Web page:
Using hydropower to mitigate renewable variability
The principal energy storage technologies
Pumped storage hydropower
Compressed air energy storage
Battery energy storage
Flywheels
Capacitors
Superconducting magnetic energy storage
Hydrogen storage
Plug-in electric vehicles
Cost benefits of energy storage

CHAPTER 6 INTELLIGENT GRID SOLUTIONS TO RENEWABLE INTEGRATION

Summary
Introduction
Distributed solar generation
Micro grids
Virtual power plants
The future for the intelligent grid

CHAPTER 7 RENEWABLE INTEGRATION; COSTS AND PROSPECTS

Summary
Introduction
Renewable penetration levels
Integration costs
Renewable integration: the prospects
References

TABLE OF FIGURES

Figure 1: Cumulative global renewable generating capacity (excluding large hydropower) (GW), 2009
Figure 2: Global hydropower generating capacity, 2009
Figure 3: Cumulative annual global wind power capacity, (MW)
Figure 4: Cumulative annual global solar cell capacity (MW), 2009
Figure 5: Global solar thermal capacity (MW), 2009
Figure 6: Global biomass capacity (MW), 2009
Figure 7: Global geothermal generating capacity (MW), 2008
Figure 8: Provisional predictions for eastern US grid expansion to achieve 20% wind penetration by 2024, 2008
Figure 9: European wind structural costs (€/kW), 2009
Figure 10: Typical power plant capacity factors (%), 2009
Figure 11: Expected accuracy for wind output predictions in Germany, 2009
Figure 12: Load and wind error aggregation (RMSE as % of total error over one year period), 2009
Figure 13: Variation in wind balancing cost with wind penetration (€/MWh), 2009
Figure 14: Value of energy storage for different grid services (US$/kW), 2007
Figure 15: Balancing costs for 20% grid wind penetration with energy storage (€/MWh), 2009
Figure 16: Scenarios for installing solar pV in Japan (GW), 2009
Figure 17: Actual EU wind penetration levels (%), 2007
Figure 18: Average wholesale electricity prices in the US (US$/MWh), 2007

TABLE OF TABLES

Table 1: Cumulative global renewable generating capacity (excluding large hydropower) (GW), 2009
Table 2: Estimated global renewable generating capacity by type (MW), 2009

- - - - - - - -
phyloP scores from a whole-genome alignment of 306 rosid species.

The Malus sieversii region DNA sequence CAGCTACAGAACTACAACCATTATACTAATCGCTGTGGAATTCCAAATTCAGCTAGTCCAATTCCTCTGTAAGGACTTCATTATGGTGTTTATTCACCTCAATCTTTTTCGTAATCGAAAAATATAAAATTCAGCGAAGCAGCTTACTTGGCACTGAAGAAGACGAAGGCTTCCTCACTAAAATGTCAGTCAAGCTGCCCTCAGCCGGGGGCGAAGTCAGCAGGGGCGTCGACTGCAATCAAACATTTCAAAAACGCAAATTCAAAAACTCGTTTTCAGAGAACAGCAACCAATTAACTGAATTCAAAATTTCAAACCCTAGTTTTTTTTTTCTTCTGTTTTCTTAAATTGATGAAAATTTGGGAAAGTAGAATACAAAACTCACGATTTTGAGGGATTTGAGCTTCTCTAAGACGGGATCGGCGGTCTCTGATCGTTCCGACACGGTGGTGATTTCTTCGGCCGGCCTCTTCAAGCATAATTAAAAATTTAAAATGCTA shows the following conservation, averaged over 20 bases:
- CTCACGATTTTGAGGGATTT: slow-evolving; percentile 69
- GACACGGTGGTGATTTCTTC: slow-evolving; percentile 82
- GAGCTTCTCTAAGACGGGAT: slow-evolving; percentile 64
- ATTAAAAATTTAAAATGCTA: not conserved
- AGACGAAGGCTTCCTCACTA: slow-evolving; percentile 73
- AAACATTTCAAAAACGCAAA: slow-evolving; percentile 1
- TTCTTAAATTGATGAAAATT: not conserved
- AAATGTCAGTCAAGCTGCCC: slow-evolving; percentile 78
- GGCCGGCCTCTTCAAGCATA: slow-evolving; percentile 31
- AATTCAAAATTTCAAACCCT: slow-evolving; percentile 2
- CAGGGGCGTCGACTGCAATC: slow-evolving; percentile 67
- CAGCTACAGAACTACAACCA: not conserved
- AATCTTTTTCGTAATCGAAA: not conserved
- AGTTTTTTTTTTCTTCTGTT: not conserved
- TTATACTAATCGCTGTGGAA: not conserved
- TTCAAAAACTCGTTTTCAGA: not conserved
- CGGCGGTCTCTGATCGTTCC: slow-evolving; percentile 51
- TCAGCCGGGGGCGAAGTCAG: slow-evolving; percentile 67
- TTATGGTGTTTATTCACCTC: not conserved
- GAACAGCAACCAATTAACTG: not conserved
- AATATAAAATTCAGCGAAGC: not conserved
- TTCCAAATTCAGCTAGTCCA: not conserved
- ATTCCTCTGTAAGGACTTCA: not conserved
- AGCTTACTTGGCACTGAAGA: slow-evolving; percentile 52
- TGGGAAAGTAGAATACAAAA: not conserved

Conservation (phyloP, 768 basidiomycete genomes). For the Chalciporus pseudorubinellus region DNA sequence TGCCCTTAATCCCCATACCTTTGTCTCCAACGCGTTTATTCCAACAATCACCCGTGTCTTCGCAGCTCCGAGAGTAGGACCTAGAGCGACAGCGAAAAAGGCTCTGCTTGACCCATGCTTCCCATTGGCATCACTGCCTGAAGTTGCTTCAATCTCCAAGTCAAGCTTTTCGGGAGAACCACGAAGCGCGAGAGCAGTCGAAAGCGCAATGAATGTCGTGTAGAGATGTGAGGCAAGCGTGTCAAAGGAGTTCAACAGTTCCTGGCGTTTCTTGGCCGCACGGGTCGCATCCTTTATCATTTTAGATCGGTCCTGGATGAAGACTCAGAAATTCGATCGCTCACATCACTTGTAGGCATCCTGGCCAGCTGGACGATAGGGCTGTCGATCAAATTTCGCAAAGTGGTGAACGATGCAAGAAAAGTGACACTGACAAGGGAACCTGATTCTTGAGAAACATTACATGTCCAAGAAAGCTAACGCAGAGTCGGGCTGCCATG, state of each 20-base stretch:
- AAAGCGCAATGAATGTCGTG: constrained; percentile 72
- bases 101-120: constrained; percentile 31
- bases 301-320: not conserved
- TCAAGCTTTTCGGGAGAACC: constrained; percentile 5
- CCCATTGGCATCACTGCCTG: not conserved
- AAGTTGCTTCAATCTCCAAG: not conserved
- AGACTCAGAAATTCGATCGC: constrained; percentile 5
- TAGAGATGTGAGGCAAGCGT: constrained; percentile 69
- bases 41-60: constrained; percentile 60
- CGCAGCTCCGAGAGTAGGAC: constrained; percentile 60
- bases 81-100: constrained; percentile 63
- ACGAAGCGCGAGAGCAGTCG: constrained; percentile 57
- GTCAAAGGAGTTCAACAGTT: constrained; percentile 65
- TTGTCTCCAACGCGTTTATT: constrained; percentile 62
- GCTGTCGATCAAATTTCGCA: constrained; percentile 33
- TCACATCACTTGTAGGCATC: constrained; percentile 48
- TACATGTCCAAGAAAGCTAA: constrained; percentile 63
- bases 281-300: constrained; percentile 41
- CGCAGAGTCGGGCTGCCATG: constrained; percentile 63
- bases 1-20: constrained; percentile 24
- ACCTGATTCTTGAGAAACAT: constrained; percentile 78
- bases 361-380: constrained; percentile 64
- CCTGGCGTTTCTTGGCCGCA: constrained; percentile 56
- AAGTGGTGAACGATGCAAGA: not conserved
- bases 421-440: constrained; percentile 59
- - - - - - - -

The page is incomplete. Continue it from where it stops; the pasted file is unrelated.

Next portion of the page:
Table 3: Global hydropower generating capacity, 2009
Table 4: Cumulative annual global wind power capacity, (MW)
Table 5: Cumulative annual global solar cell capacity (MW), 2009
Table 6: Global solar thermal capacity (MW), 2009
Table 7: Global biomass capacity (MW), 2009
Table 8: Global geothermal generating capacity (MW), 2008
Table 9: Marine generating capacities (MW), 2009
Table 10: JCSP08 scenario costs, 2009
Table 11: Provisional predictions for eastern US grid expansion to achieve 20% wind penetration by 2024, 2008
Table 12: Transmission cost of wind in the US, 2009
Table 13: European wind structural costs (€/kW), 2009
Table 14: Typical power plant capacity factors (%), 2009
Table 15: California renewable energy ELCC figures (%), 2009
Table 16: Spinning reserve required for Nebraska and SPP with 10% wind penetration, 2009
Table 17: Operating and regulating requirements for CAISO for 20% renewable penetration, 2010
Table 18: Expected accuracy for wind output predictions in Germany, 2009
Table 19: Load and wind error aggregation (RMSE as % of total error over one year period), 2009
Table 20: Hour-ahead forecast errors in California in 2006 (MW)
Table 21: NPA wind integration scenarios, 2009
Table 22: Variation in wind balancing cost with wind penetration (€/MWh), 2009
Table 23: Effects of wind penetration in New Zealand, 2009
Table 24: Typical characteristics of energy storage technologies, 2009
Table 25: Value of energy storage for different grid services (US$/kW), 2007
Table 26: Balancing costs for 20% grid wind penetration with energy storage (€/MWh), 2009
Table 27: Scenarios for installing solar pV in Japan (GW), 2009
Table 28: Intelligent grid concepts, 2009
Table 29: Actual EU wind penetration levels (%), 2007
Table 30: Wind integration structural costs, 2009
Table 31: Wind balancing costs, 2009
Table 32: Renewable integration costs, 2009
Table 33: Average wholesale electricity prices in the US (US$/MWh), 2007